HBO’s Boardwalk Empire

HBO’s new Sunday night blockbuster Boardwalk Empire is a dazzlingly beautiful recreation of the an unforgettable time in history. The characters, the clothing, the sights and sounds of the 20’s are perfectly captured and create the best atmosphere for a gripping, thought-provoking drama that will leave you breathless. It’s a world infused with political and romantic entanglements, crime wars and corruption. It’s got everything – action, romance, gangsters – even comedic moments. In short – it’s a television series that puts most other programming to shame and one that shouldn’t be missed. 

It’s set in Atlantic City, New Jersey during the Prohibition Era, and the pilot begins on the very day that Prohibition is declared. Filmed on a custom-built set in Greenpoint, Brooklyn, the story is based on the book Boardwalk Empire: The Birth, High Times, and Corruption of Atlantic City by New Jersey Judge Nelson Johnson. According to The Wall Street Journal, “HBO built a $5 million, 300-foot-long boardwalk on the waterfront to recreate Atlantic City circa 1920. The set required 150 tons of steel and includes historical elements like the Baby Incubator, an actual nursery where tourists could gawk at tiny, premature infants. The 12 episodes produced for the first season employed more than 300 crew members, 225 actors in speaking roles and 1,000 extras. It took about 200 days to shoot, twice what a standard network drama would take.” The series will go on to describe the events that led Atlantic City from being a simple seaside resort town, to the infamous gambling oasis.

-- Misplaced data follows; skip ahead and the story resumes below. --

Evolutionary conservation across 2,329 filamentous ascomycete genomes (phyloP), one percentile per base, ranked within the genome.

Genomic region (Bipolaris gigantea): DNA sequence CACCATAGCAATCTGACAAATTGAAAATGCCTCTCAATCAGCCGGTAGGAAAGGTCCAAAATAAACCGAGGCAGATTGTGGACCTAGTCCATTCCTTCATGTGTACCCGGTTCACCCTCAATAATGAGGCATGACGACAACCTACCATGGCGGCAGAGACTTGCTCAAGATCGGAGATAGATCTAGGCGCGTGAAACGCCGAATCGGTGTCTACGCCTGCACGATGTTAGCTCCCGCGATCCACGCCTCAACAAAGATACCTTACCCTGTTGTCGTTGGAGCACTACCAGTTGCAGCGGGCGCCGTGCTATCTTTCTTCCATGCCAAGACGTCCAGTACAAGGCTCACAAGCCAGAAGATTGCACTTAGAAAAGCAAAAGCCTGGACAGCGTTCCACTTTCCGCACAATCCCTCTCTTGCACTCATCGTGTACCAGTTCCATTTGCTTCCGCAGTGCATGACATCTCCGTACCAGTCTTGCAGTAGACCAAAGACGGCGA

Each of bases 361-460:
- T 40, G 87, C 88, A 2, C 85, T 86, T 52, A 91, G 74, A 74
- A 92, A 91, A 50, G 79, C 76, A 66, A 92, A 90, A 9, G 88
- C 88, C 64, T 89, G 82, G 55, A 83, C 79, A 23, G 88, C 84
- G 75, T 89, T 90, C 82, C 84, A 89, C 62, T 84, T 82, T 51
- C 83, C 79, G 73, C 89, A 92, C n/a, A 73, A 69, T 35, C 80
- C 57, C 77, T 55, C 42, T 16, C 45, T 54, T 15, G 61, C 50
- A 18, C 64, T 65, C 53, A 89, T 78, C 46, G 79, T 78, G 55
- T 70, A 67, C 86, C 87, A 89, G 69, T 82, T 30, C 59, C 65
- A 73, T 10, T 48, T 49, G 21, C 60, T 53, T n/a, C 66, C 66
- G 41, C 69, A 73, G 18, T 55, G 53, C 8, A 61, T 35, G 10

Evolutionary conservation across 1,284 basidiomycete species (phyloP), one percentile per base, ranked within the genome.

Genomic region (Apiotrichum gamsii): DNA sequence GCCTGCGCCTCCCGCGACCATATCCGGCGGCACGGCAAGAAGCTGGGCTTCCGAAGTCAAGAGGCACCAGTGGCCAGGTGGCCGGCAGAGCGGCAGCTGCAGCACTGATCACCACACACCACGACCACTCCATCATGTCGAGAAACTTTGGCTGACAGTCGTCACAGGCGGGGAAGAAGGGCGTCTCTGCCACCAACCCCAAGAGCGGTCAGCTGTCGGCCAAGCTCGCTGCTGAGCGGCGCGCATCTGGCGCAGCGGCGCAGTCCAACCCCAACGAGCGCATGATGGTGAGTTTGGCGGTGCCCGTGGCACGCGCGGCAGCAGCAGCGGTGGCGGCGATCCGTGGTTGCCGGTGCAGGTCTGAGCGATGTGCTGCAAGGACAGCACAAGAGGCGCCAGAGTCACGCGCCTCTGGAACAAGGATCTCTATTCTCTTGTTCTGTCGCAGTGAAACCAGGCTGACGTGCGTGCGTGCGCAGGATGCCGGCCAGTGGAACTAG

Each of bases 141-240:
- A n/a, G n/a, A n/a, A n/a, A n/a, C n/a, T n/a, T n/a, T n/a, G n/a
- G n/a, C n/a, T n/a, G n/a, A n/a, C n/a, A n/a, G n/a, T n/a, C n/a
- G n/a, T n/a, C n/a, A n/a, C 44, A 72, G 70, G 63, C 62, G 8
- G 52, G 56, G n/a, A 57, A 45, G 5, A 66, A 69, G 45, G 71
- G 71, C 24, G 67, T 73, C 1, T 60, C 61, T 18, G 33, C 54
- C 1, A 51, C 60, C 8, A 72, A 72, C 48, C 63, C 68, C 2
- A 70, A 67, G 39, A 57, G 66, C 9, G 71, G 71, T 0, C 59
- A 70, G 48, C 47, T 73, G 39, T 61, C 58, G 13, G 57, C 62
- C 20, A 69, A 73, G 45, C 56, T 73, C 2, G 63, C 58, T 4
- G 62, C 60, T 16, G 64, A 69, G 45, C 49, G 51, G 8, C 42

The best part about this series I think is the main character. Steve Buscemi is Enoch “Nucky” Thompson, Atlantic City political boss and racketeer, based off of the real character of Enoch Lewis “Nucky” Johnson (1883-1968), who’s rule reached it’s apex in Atlantic City during the Roaring Twenties when the city was notorious for being a temporary refuge from Prohibition. Johnson controlled the bootlegging operations, organized gambling, and prostitution in “The World’s Playground”, and most of his income came from these illegal exploits, making him a formidable fortune. Buscemi plays Thompson to a T, really capturing the spirit of the character, right down to the red carnation we wore daily in his lapel, lording over the City from his suite at The Ritz, the Robin Hood of the 20’s – revelling in opulence and scheming his way to the top, but still taking time to share with the people who surround him. His performance is striking, and unforgettable. 

Martin Scorsese, executive producer of the show, directed the pilot episode and established the look and feel of the show, so that other directors that followed could match it seamlessly. He continues to make casting decisions, and screens all of the dailies and edits. Scorsese will probably direct more episodes once the series continues with appropriate scheduling, but continues to be creatively involved. It’s already been picked up for a second season, since it scored the highest ratings for an HBO series since Deadwood, so we at least get another season of awesome Sunday-night watching after this one. Thank you HBO – this is gonna be one amazing box set once it’s finished – but let’s hope that doesn’t happen anytime soon. 

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